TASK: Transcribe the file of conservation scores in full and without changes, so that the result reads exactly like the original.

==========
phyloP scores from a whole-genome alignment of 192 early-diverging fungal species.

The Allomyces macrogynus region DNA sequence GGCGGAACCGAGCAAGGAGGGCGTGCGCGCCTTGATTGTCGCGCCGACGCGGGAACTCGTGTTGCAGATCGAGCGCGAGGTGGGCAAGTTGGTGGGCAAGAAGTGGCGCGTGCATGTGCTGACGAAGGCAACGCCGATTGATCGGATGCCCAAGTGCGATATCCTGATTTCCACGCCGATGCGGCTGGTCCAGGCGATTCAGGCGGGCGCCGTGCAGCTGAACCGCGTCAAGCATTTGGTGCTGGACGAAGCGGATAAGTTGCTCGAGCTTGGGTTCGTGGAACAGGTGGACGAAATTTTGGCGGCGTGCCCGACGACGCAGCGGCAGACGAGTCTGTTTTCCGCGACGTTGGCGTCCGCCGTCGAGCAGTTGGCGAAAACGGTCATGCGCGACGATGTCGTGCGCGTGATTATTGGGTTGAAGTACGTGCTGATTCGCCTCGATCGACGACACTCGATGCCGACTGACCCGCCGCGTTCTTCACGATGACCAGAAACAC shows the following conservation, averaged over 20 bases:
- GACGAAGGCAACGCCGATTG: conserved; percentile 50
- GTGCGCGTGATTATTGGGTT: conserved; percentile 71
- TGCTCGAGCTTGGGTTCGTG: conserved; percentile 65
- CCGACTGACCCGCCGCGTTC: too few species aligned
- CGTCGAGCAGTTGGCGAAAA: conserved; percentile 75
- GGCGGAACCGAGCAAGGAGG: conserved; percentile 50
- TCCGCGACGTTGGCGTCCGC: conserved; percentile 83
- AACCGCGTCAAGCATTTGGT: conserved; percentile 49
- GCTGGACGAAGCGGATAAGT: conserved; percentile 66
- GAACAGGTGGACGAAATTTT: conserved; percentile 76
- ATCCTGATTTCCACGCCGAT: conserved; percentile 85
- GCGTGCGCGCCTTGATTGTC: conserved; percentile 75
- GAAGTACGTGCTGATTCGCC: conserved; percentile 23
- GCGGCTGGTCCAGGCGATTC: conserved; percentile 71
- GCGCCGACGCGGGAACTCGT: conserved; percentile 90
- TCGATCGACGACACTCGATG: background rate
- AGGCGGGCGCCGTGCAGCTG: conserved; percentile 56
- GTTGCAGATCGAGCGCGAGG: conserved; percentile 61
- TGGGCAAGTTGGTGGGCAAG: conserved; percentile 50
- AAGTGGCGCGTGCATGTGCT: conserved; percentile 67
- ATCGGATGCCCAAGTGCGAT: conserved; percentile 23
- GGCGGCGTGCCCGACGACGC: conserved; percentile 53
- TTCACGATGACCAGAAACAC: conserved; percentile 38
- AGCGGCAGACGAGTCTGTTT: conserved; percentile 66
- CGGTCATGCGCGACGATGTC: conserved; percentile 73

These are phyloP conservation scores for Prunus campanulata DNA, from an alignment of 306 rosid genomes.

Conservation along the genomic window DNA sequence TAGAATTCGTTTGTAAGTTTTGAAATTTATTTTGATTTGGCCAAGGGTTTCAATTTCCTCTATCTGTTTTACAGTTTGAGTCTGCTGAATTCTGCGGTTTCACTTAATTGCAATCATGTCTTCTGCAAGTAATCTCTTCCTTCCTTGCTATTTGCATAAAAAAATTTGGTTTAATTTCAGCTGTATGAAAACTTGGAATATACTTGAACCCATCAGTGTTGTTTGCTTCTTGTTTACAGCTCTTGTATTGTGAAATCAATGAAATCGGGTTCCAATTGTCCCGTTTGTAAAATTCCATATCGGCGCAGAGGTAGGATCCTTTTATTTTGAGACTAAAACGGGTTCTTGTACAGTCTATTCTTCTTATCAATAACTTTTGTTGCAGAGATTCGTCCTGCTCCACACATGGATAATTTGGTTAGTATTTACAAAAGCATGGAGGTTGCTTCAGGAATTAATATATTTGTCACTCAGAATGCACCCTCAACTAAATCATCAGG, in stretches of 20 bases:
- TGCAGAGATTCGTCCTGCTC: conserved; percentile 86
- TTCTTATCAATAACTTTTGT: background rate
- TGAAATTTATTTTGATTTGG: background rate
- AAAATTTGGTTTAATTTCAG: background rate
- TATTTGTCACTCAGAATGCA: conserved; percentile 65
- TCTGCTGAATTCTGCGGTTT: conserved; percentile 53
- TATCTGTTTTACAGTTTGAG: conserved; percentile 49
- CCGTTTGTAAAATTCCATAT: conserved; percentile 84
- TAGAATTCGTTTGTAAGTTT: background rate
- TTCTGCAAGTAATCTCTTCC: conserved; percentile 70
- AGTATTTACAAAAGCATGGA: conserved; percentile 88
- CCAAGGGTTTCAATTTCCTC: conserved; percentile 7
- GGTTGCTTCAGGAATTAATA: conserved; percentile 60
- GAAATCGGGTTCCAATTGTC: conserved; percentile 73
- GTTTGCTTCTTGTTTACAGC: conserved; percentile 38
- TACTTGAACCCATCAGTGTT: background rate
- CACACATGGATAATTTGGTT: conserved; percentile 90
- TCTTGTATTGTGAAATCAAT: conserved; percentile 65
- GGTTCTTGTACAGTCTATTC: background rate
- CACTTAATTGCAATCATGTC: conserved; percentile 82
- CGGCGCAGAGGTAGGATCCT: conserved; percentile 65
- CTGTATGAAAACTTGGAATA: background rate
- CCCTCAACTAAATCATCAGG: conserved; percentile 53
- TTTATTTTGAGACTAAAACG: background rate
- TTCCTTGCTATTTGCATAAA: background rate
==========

phyloP scores from a whole-genome alignment of 192 early-diverging fungal species.

The Allomyces macrogynus region DNA sequence GGCGGAACCGAGCAAGGAGGGCGTGCGCGCCTTGATTGTCGCGCCGACGCGGGAACTCGTGTTGCAGATCGAGCGCGAGGTGGGCAAGTTGGTGGGCAAGAAGTGGCGCGTGCATGTGCTGACGAAGGCAACGCCGATTGATCGGATGCCCAAGTGCGATATCCTGATTTCCACGCCGATGCGGCTGGTCCAGGCGATTCAGGCGGGCGCCGTGCAGCTGAACCGCGTCAAGCATTTGGTGCTGGACGAAGCGGATAAGTTGCTCGAGCTTGGGTTCGTGGAACAGGTGGACGAAATTTTGGCGGCGTGCCCGACGACGCAGCGGCAGACGAGTCTGTTTTCCGCGACGTTGGCGTCCGCCGTCGAGCAGTTGGCGAAAACGGTCATGCGCGACGATGTCGTGCGCGTGATTATTGGGTTGAAGTACGTGCTGATTCGCCTCGATCGACGACACTCGATGCCGACTGACCCGCCGCGTTCTTCACGATGACCAGAAACAC shows the following conservation, averaged over 20 bases:
- GACGAAGGCAACGCCGATTG: conserved; percentile 50
- GTGCGCGTGATTATTGGGTT: conserved; percentile 71
- TGCTCGAGCTTGGGTTCGTG: conserved; percentile 65
- CCGACTGACCCGCCGCGTTC: too few species aligned
- CGTCGAGCAGTTGGCGAAAA: conserved; percentile 75
- GGCGGAACCGAGCAAGGAGG: conserved; percentile 50
- TCCGCGACGTTGGCGTCCGC: conserved; percentile 83
- AACCGCGTCAAGCATTTGGT: conserved; percentile 49
- GCTGGACGAAGCGGATAAGT: conserved; percentile 66
- GAACAGGTGGACGAAATTTT: conserved; percentile 76
- ATCCTGATTTCCACGCCGAT: conserved; percentile 85
- GCGTGCGCGCCTTGATTGTC: conserved; percentile 75
- GAAGTACGTGCTGATTCGCC: conserved; percentile 23
- GCGGCTGGTCCAGGCGATTC: conserved; percentile 71
- GCGCCGACGCGGGAACTCGT: conserved; percentile 90
- TCGATCGACGACACTCGATG: background rate
- AGGCGGGCGCCGTGCAGCTG: conserved; percentile 56
- GTTGCAGATCGAGCGCGAGG: conserved; percentile 61
- TGGGCAAGTTGGTGGGCAAG: conserved; percentile 50
- AAGTGGCGCGTGCATGTGCT: conserved; percentile 67
- ATCGGATGCCCAAGTGCGAT: conserved; percentile 23
- GGCGGCGTGCCCGACGACGC: conserved; percentile 53
- TTCACGATGACCAGAAACAC: conserved; percentile 38
- AGCGGCAGACGAGTCTGTTT: conserved; percentile 66
- CGGTCATGCGCGACGATGTC: conserved; percentile 73

These are phyloP conservation scores for Prunus campanulata DNA, from an alignment of 306 rosid genomes.

Conservation along the genomic window DNA sequence TAGAATTCGTTTGTAAGTTTTGAAATTTATTTTGATTTGGCCAAGGGTTTCAATTTCCTCTATCTGTTTTACAGTTTGAGTCTGCTGAATTCTGCGGTTTCACTTAATTGCAATCATGTCTTCTGCAAGTAATCTCTTCCTTCCTTGCTATTTGCATAAAAAAATTTGGTTTAATTTCAGCTGTATGAAAACTTGGAATATACTTGAACCCATCAGTGTTGTTTGCTTCTTGTTTACAGCTCTTGTATTGTGAAATCAATGAAATCGGGTTCCAATTGTCCCGTTTGTAAAATTCCATATCGGCGCAGAGGTAGGATCCTTTTATTTTGAGACTAAAACGGGTTCTTGTACAGTCTATTCTTCTTATCAATAACTTTTGTTGCAGAGATTCGTCCTGCTCCACACATGGATAATTTGGTTAGTATTTACAAAAGCATGGAGGTTGCTTCAGGAATTAATATATTTGTCACTCAGAATGCACCCTCAACTAAATCATCAGG, in stretches of 20 bases:
- TGCAGAGATTCGTCCTGCTC: conserved; percentile 86
- TTCTTATCAATAACTTTTGT: background rate
- TGAAATTTATTTTGATTTGG: background rate
- AAAATTTGGTTTAATTTCAG: background rate
- TATTTGTCACTCAGAATGCA: conserved; percentile 65
- TCTGCTGAATTCTGCGGTTT: conserved; percentile 53
- TATCTGTTTTACAGTTTGAG: conserved; percentile 49
- CCGTTTGTAAAATTCCATAT: conserved; percentile 84
- TAGAATTCGTTTGTAAGTTT: background rate
- TTCTGCAAGTAATCTCTTCC: conserved; percentile 70
- AGTATTTACAAAAGCATGGA: conserved; percentile 88
- CCAAGGGTTTCAATTTCCTC: conserved; percentile 7
- GGTTGCTTCAGGAATTAATA: conserved; percentile 60
- GAAATCGGGTTCCAATTGTC: conserved; percentile 73
- GTTTGCTTCTTGTTTACAGC: conserved; percentile 38
- TACTTGAACCCATCAGTGTT: background rate
- CACACATGGATAATTTGGTT: conserved; percentile 90
- TCTTGTATTGTGAAATCAAT: conserved; percentile 65
- GGTTCTTGTACAGTCTATTC: background rate
- CACTTAATTGCAATCATGTC: conserved; percentile 82
- CGGCGCAGAGGTAGGATCCT: conserved; percentile 65
- CTGTATGAAAACTTGGAATA: background rate
- CCCTCAACTAAATCATCAGG: conserved; percentile 53
- TTTATTTTGAGACTAAAACG: background rate
- TTCCTTGCTATTTGCATAAA: background rate